An Illustrated Guide to Satellites for Non-Technical and Technical People
Author: C. Robert Welti
Learn about satellites that affect us every day, how they work, and how we can place and keep them on orbit. Satellite Basics for Everyone presents an introduction and overview to satellites. Its written as clearly and understandably as possible for a wide audience. It provides a learning tool for grade school students. High school and college students can use it for helping them decide on career fields. Its for people with curious minds who want to know about satellites that affect their daily lives. And, it provides a training tool and an overview for people who build, operate, and use data collected by satellites. Satellite Basics for Everyone describes satellite missions, orbits, population, closeness, debris, collision risk, builders, owners, operators, launch vehicles, and costs. Focus then turns to describing the orbit, components, environment, and operation of the geostationary communications satellite because it affects our daily lives the most by providing television, radio, commercial business, Internet and telephone services. A description of satellite motion prepares for the included Mission Planning Example of how to place and keep this satellite on orbit and keep the antennas pointing in the right direction to perform its mission. The main objective of this book is to stimulate a broad interest in engineering and science.
This book is a professional military-intelligence officer's and a controversial insider's view of some of the greatest intelligence blunders of recent history. It includes the serious developments in government misuse of intelligence in the recent war with Iraq. Colonel John Hughes-Wilson analyses not just the events that conspire to cause disaster, but why crucial intelligence is so often ignored, misunderstood or spun by politicians and seasoned generals alike. This book analyses: how Hitler's intelligence staff misled him in a bid to outfox their Nazi Party rivals; the bureaucratic bungling behind Pearl Harbor; how in-fighting within American intelligence ensured they were taken off guard by the Viet Cong's 1968 Tet Offensive; how over confidence, political interference and deception facilitated Egypt and Syria's 1973 surprise attack on Israel; why a handful of marines and a London taxicab were all Britain had to defend the Falklands; the mistaken intelligence that allowed Saddam Hussein to remain in power until the second Iraq War of 2003; the truth behind the US failure to run a terrorist warning system before the 9/11 WTC bombing; and how governments are increasingly pressurising intelligence agencies to 'spin' the party-political line.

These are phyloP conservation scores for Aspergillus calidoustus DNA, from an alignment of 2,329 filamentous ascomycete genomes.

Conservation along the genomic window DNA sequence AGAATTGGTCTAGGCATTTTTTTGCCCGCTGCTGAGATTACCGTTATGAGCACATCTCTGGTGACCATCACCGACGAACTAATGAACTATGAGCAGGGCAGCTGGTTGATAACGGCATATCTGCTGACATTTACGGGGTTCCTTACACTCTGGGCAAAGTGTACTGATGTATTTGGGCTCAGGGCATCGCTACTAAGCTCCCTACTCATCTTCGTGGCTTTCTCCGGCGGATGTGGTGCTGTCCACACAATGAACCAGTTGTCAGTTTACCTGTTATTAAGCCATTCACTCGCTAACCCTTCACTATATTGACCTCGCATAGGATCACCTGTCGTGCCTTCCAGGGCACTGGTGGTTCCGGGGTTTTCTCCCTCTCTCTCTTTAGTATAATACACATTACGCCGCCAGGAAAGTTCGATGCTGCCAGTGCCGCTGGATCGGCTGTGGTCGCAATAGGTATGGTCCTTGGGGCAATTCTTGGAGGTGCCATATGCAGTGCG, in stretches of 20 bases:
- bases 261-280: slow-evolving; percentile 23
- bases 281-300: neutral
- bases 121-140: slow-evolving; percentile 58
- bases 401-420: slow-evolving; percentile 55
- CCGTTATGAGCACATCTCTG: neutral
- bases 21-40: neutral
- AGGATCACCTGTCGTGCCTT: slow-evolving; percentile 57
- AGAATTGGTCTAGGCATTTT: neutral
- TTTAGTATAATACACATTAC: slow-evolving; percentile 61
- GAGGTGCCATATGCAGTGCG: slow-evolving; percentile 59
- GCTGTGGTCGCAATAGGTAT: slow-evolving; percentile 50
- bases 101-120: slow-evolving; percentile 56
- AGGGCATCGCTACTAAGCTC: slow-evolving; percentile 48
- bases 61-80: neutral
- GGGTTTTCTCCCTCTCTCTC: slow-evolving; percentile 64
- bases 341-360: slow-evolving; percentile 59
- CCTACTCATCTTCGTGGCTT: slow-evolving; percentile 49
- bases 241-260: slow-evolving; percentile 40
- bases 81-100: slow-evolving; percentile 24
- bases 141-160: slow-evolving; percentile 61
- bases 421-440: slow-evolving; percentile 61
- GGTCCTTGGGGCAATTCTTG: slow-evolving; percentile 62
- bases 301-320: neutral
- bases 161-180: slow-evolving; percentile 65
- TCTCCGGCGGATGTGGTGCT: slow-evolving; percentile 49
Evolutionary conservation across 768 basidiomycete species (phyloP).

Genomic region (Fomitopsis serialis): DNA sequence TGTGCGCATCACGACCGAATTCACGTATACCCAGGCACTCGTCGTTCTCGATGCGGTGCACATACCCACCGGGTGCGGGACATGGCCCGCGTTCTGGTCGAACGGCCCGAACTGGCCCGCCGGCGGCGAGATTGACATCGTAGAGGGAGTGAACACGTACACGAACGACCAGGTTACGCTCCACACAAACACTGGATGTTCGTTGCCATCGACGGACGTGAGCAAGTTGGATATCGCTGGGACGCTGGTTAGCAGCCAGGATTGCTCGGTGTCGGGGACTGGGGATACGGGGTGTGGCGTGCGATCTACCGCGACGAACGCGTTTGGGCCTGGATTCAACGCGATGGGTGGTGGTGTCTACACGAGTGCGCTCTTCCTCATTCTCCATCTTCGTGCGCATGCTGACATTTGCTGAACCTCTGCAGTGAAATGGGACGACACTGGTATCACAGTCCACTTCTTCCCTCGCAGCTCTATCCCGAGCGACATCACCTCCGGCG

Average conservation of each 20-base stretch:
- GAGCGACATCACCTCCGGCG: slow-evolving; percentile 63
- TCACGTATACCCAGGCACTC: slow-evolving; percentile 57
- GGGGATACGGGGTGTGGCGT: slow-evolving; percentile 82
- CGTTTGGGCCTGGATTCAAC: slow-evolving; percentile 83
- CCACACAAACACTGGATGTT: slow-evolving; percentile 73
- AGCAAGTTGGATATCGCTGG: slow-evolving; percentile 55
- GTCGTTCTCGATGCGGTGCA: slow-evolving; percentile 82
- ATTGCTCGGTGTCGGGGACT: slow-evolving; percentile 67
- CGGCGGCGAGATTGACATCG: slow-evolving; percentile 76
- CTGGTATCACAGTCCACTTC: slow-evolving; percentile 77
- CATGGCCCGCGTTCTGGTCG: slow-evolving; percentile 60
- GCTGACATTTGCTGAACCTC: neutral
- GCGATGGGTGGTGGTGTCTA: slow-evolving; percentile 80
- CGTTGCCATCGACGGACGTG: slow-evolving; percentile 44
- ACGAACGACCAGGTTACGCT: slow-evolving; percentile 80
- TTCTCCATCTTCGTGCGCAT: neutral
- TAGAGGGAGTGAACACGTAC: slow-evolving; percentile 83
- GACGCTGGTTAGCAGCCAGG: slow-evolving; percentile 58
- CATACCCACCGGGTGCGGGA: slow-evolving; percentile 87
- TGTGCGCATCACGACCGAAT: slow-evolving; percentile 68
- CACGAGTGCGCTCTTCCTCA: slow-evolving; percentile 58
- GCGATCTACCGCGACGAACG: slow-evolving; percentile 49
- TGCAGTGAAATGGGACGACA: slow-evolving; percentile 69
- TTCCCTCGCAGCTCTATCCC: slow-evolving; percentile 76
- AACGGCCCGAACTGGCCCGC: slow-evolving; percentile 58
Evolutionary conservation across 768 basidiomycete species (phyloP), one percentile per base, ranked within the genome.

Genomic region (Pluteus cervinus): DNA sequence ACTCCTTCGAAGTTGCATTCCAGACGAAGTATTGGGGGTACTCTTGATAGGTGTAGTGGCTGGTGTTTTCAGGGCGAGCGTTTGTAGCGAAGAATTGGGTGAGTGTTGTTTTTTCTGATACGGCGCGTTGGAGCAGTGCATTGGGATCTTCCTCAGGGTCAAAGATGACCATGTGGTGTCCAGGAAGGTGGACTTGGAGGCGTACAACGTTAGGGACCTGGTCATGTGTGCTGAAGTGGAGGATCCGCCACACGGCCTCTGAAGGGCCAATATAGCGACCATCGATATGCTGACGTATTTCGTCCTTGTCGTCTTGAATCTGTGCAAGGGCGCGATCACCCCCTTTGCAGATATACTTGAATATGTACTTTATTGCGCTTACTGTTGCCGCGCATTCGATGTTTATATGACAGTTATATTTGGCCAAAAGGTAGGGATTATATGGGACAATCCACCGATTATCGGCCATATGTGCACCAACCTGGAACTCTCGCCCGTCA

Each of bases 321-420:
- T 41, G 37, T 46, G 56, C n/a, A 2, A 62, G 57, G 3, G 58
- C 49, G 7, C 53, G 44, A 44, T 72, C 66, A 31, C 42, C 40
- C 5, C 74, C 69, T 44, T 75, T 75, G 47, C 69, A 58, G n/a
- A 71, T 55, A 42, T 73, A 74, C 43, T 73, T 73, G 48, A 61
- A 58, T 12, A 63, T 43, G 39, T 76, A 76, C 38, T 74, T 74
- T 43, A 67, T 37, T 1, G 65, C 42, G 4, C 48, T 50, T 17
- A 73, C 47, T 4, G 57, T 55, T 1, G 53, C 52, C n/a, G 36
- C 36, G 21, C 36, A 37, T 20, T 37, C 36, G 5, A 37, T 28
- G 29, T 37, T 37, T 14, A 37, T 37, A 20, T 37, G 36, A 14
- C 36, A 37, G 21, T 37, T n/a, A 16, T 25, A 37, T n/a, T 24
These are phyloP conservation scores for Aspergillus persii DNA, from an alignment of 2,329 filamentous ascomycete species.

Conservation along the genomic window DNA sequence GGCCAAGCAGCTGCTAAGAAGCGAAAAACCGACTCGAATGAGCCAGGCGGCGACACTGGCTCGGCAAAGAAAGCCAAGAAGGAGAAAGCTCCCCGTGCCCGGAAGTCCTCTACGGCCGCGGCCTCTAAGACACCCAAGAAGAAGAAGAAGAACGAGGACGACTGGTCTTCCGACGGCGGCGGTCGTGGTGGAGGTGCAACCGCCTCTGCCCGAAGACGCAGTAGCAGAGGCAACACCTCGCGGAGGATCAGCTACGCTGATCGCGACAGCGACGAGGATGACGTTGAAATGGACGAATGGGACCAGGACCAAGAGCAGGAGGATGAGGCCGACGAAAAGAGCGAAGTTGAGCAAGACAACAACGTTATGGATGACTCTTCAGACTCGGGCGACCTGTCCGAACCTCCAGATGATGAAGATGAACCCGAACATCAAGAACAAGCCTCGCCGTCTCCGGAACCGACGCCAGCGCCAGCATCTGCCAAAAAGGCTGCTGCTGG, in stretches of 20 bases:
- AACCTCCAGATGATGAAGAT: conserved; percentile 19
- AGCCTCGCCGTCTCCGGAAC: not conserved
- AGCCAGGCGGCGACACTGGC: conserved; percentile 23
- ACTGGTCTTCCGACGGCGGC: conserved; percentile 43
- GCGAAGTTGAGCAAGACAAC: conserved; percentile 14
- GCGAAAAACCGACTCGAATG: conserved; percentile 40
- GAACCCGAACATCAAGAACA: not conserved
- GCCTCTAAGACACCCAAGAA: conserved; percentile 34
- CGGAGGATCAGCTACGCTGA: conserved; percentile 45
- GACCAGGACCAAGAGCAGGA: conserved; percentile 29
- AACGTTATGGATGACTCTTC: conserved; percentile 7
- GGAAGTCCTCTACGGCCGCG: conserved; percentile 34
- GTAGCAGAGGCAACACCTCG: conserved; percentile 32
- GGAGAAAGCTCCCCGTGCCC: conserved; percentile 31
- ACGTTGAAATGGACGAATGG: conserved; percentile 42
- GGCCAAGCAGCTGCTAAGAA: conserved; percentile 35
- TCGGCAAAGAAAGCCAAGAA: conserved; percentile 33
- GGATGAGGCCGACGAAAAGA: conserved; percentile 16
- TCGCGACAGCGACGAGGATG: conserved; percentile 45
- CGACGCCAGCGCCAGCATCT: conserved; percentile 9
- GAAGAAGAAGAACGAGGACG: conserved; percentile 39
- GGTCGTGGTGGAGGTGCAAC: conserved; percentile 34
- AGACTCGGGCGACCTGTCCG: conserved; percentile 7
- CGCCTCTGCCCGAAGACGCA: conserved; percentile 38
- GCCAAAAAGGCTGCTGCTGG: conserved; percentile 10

New Scientist magazine was launched in 1956 "for all those men and women who are interested in scientific discovery, and in its industrial, commercial and social consequences". The brand's mission is no different today - for its consumers, New Scientist reports, explores and interprets the results of human endeavour set in the context of society and culture.
Explains the reasons, limitations and trade-offs inherent to communications satellites. The first half deals with link power budgets as well as communications hardware and examples of complete link budgets. Spacecraft technology and a description of the objectives and basic operating methods of each of the major supporting subsystems are covered in the last half. Contains end-of-chapter exercises and solutions. An Instructor's Manual presenting detailed solutions to all the problems in the book is available from the Wiley editorial department.
This modern presentation guides readers through the theory and practice of satellite orbit prediction and determination. Starting from the basic principles of orbital mechanics, it covers elaborate force models as well as precise methods of satellite tracking. The accompanying CD-ROM includes source code in C++ and relevant data files for applications. The result is a powerful and unique spaceflight dynamics library, which allows users to easily create software extensions. An extensive collection of frequently updated Internet resources is provided through WWW hyperlinks.